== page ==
Top Gun: Maverick named National Board of Review’s Best Film

Last Updated on December 13, 2022

Top Gun Maverick NBR

Top Gun: Maverick has been named the best film of 2022 by the National Board of Review, a strong indicator that it could be on its way to a Best Picture nomination.

The National Board of Review’s Best Film winner has been consistent with at least earning a nod for the Academy Award for Best Picture. In fact, since 2000, only three winners didn’t receive a nomination–2000’s Quills, 2014’s A Most Violent Year and 2020’s Da 5 Bloods–suggesting that Top Gun: Maverick could make it to the list of nominees.

However, as far as actual Best Picture winners go, only three this century have gone on to take home the statue: 2007’s No Country for Old Men, 2008’s Slumdog Millionaire and 2018’s Green Book. This, of course, wouldn’t bode well for Top Gun: Maverick, although we’re sure there aren’t many pundits who are predicting the sequel to actually win.

The National Board of Review doesn’t typically go for action-oriented movies when it comes to the Best Film honor. However, it did award it to Mad Max: Fury Road in 2015, showing a clear respect for the genre. Top Gun: Maverick also took home Outstanding Achievement in Cinematography this year.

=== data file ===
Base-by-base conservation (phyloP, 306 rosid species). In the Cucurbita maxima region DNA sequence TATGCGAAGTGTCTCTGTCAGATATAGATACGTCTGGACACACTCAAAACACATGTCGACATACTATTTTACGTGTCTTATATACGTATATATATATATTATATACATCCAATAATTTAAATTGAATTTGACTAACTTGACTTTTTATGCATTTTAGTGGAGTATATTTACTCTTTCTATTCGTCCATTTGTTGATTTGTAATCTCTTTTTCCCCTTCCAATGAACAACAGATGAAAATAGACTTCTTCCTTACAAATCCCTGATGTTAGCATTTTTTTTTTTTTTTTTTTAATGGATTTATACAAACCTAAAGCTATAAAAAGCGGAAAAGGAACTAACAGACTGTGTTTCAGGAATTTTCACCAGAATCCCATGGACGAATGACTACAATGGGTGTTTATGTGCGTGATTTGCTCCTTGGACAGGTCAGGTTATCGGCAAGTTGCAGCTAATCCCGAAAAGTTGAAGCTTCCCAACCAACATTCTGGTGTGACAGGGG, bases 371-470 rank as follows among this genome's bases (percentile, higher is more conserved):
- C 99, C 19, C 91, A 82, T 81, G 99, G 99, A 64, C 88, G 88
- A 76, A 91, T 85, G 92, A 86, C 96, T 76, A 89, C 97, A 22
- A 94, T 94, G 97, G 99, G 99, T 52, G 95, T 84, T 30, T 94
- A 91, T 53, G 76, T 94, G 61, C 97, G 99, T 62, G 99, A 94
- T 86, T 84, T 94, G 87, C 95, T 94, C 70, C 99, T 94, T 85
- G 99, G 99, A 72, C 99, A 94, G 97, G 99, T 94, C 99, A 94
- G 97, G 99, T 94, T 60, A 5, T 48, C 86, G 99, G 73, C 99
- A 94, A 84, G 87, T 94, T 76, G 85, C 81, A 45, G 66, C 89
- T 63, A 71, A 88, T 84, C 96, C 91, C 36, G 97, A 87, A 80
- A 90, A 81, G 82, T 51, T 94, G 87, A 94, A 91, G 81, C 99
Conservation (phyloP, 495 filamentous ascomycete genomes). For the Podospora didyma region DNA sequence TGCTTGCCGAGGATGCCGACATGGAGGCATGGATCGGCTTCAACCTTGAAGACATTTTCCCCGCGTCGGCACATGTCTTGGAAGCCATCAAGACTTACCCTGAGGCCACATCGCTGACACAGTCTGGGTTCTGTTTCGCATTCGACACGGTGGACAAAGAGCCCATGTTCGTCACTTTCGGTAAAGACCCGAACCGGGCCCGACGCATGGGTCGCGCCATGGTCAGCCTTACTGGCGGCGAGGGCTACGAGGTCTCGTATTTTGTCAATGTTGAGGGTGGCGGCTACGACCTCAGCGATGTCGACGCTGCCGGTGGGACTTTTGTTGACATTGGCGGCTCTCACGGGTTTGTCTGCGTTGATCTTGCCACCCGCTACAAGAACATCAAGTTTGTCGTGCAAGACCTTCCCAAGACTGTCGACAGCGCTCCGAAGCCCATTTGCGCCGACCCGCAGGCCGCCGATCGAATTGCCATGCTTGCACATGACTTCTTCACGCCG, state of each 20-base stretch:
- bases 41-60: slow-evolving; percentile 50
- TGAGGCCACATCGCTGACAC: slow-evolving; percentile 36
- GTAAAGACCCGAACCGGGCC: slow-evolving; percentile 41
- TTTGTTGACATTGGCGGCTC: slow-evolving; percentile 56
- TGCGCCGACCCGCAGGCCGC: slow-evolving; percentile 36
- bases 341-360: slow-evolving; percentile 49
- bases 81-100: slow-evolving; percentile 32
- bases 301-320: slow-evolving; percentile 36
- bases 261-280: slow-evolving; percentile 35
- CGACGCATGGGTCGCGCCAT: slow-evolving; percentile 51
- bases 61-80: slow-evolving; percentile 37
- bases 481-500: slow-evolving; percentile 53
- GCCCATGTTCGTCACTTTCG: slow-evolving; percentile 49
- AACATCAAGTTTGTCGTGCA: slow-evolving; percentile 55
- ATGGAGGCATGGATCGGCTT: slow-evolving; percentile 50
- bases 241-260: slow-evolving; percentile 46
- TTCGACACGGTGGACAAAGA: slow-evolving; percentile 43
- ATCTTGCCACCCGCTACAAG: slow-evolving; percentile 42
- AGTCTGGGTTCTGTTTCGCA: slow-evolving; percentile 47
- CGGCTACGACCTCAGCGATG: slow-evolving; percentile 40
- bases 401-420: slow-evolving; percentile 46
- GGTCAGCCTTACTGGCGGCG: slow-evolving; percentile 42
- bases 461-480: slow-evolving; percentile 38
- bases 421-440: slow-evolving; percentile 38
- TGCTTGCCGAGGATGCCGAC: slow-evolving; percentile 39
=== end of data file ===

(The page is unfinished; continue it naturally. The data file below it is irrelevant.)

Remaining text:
Top Gun: Maverick has been a box office juggernaut, grossing over $1.48 billion worldwide. It’s currently the fifth highest-grossing movie ever, just behind 2009’s Avatar. Avatar’s sequel, The Way of Water, also made it to the National Board of Reviews’ Top 10 films. The rest of the list: Aftersun, The Banshees of Inisherin, Everything Everywhere All at Once, The Fabelmans, Glass Onion: A Knives Out Mystery, RRR, Till, The Woman King, and Women Talking.

The Academy Award nominations are announced on January 24th.

What do you think? Could Top Gun: Maverick snag a nomination for Best Picture? Let us know your predictions below!

Source: National Board of Review

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Mathew is an East Coast-based writer and film aficionado who has been working with JoBlo.com periodically since 2006. When he’s not writing, you can find him on Letterboxd or at a local brewery. If he had the time, he would host the most exhaustive The Wonder Years rewatch podcast in the universe.